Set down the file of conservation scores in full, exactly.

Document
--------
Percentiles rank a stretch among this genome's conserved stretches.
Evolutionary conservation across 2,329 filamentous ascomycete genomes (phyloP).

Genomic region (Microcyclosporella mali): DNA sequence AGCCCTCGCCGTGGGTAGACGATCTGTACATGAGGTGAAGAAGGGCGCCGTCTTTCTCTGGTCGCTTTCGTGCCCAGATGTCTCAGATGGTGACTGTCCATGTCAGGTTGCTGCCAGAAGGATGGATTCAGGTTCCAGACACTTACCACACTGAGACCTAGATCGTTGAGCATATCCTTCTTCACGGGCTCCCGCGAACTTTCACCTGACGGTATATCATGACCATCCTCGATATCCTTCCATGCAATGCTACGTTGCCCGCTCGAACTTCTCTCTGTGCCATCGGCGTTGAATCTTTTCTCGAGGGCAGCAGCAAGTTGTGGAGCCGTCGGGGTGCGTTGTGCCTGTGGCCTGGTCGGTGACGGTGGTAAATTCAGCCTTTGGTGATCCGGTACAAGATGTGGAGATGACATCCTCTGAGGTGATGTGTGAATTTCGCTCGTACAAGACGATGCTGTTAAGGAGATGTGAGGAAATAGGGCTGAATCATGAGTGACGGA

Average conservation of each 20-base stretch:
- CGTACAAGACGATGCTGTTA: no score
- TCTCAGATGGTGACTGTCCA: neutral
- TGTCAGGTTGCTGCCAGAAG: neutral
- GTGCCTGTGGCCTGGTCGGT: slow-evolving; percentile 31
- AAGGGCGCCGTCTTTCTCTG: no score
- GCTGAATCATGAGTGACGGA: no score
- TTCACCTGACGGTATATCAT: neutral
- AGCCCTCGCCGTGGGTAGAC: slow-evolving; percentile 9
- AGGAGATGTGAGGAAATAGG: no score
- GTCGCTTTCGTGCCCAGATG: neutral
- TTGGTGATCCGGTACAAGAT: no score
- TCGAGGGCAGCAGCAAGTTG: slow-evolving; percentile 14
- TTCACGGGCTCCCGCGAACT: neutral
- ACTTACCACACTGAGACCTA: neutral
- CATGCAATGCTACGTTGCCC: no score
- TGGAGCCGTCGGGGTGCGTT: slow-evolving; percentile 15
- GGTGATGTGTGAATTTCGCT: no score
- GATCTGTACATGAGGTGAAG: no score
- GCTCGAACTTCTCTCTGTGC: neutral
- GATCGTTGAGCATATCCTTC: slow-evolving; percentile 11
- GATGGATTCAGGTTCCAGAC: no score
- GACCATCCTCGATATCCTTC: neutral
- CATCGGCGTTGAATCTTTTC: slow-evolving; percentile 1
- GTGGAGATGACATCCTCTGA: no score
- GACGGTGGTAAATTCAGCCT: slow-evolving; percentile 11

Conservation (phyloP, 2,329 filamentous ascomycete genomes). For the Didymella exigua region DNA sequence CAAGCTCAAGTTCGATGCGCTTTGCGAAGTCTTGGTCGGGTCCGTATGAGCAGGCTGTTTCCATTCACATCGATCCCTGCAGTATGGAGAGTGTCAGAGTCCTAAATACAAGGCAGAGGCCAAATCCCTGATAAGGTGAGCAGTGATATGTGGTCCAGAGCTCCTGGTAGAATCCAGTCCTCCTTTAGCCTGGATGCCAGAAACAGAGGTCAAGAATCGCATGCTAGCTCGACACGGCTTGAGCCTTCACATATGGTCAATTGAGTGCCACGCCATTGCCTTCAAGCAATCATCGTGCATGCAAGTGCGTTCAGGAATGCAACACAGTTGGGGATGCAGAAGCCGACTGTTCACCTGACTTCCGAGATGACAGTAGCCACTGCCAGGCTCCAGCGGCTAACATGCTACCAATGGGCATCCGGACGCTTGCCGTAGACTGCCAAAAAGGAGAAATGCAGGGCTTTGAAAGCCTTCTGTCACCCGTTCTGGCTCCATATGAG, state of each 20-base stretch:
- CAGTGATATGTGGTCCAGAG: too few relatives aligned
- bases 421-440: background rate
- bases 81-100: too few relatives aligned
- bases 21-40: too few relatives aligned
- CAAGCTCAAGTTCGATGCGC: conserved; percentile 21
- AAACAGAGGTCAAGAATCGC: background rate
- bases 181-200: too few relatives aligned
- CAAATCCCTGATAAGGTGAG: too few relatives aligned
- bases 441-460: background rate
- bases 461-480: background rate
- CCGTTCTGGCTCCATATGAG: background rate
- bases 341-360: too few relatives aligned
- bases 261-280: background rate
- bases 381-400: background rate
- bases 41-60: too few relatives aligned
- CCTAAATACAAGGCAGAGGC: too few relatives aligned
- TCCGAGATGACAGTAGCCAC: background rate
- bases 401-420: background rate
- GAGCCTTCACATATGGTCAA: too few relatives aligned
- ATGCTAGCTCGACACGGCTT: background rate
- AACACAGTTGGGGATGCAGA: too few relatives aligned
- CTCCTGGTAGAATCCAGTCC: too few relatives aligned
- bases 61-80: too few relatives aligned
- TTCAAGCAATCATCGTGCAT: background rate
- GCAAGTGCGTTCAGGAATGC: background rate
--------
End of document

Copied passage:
Percentiles rank a stretch among this genome's conserved stretches.
Evolutionary conservation across 2,329 filamentous ascomycete genomes (phyloP).

Genomic region (Microcyclosporella mali): DNA sequence AGCCCTCGCCGTGGGTAGACGATCTGTACATGAGGTGAAGAAGGGCGCCGTCTTTCTCTGGTCGCTTTCGTGCCCAGATGTCTCAGATGGTGACTGTCCATGTCAGGTTGCTGCCAGAAGGATGGATTCAGGTTCCAGACACTTACCACACTGAGACCTAGATCGTTGAGCATATCCTTCTTCACGGGCTCCCGCGAACTTTCACCTGACGGTATATCATGACCATCCTCGATATCCTTCCATGCAATGCTACGTTGCCCGCTCGAACTTCTCTCTGTGCCATCGGCGTTGAATCTTTTCTCGAGGGCAGCAGCAAGTTGTGGAGCCGTCGGGGTGCGTTGTGCCTGTGGCCTGGTCGGTGACGGTGGTAAATTCAGCCTTTGGTGATCCGGTACAAGATGTGGAGATGACATCCTCTGAGGTGATGTGTGAATTTCGCTCGTACAAGACGATGCTGTTAAGGAGATGTGAGGAAATAGGGCTGAATCATGAGTGACGGA

Average conservation of each 20-base stretch:
- CGTACAAGACGATGCTGTTA: no score
- TCTCAGATGGTGACTGTCCA: neutral
- TGTCAGGTTGCTGCCAGAAG: neutral
- GTGCCTGTGGCCTGGTCGGT: slow-evolving; percentile 31
- AAGGGCGCCGTCTTTCTCTG: no score
- GCTGAATCATGAGTGACGGA: no score
- TTCACCTGACGGTATATCAT: neutral
- AGCCCTCGCCGTGGGTAGAC: slow-evolving; percentile 9
- AGGAGATGTGAGGAAATAGG: no score
- GTCGCTTTCGTGCCCAGATG: neutral
- TTGGTGATCCGGTACAAGAT: no score
- TCGAGGGCAGCAGCAAGTTG: slow-evolving; percentile 14
- TTCACGGGCTCCCGCGAACT: neutral
- ACTTACCACACTGAGACCTA: neutral
- CATGCAATGCTACGTTGCCC: no score
- TGGAGCCGTCGGGGTGCGTT: slow-evolving; percentile 15
- GGTGATGTGTGAATTTCGCT: no score
- GATCTGTACATGAGGTGAAG: no score
- GCTCGAACTTCTCTCTGTGC: neutral
- GATCGTTGAGCATATCCTTC: slow-evolving; percentile 11
- GATGGATTCAGGTTCCAGAC: no score
- GACCATCCTCGATATCCTTC: neutral
- CATCGGCGTTGAATCTTTTC: slow-evolving; percentile 1
- GTGGAGATGACATCCTCTGA: no score
- GACGGTGGTAAATTCAGCCT: slow-evolving; percentile 11

Conservation (phyloP, 2,329 filamentous ascomycete genomes). For the Didymella exigua region DNA sequence CAAGCTCAAGTTCGATGCGCTTTGCGAAGTCTTGGTCGGGTCCGTATGAGCAGGCTGTTTCCATTCACATCGATCCCTGCAGTATGGAGAGTGTCAGAGTCCTAAATACAAGGCAGAGGCCAAATCCCTGATAAGGTGAGCAGTGATATGTGGTCCAGAGCTCCTGGTAGAATCCAGTCCTCCTTTAGCCTGGATGCCAGAAACAGAGGTCAAGAATCGCATGCTAGCTCGACACGGCTTGAGCCTTCACATATGGTCAATTGAGTGCCACGCCATTGCCTTCAAGCAATCATCGTGCATGCAAGTGCGTTCAGGAATGCAACACAGTTGGGGATGCAGAAGCCGACTGTTCACCTGACTTCCGAGATGACAGTAGCCACTGCCAGGCTCCAGCGGCTAACATGCTACCAATGGGCATCCGGACGCTTGCCGTAGACTGCCAAAAAGGAGAAATGCAGGGCTTTGAAAGCCTTCTGTCACCCGTTCTGGCTCCATATGAG, state of each 20-base stretch:
- CAGTGATATGTGGTCCAGAG: too few relatives aligned
- bases 421-440: background rate
- bases 81-100: too few relatives aligned
- bases 21-40: too few relatives aligned
- CAAGCTCAAGTTCGATGCGC: conserved; percentile 21
- AAACAGAGGTCAAGAATCGC: background rate
- bases 181-200: too few relatives aligned
- CAAATCCCTGATAAGGTGAG: too few relatives aligned
- bases 441-460: background rate
- bases 461-480: background rate
- CCGTTCTGGCTCCATATGAG: background rate
- bases 341-360: too few relatives aligned
- bases 261-280: background rate
- bases 381-400: background rate
- bases 41-60: too few relatives aligned
- CCTAAATACAAGGCAGAGGC: too few relatives aligned
- TCCGAGATGACAGTAGCCAC: background rate
- bases 401-420: background rate
- GAGCCTTCACATATGGTCAA: too few relatives aligned
- ATGCTAGCTCGACACGGCTT: background rate
- AACACAGTTGGGGATGCAGA: too few relatives aligned
- CTCCTGGTAGAATCCAGTCC: too few relatives aligned
- bases 61-80: too few relatives aligned
- TTCAAGCAATCATCGTGCAT: background rate
- GCAAGTGCGTTCAGGAATGC: background rate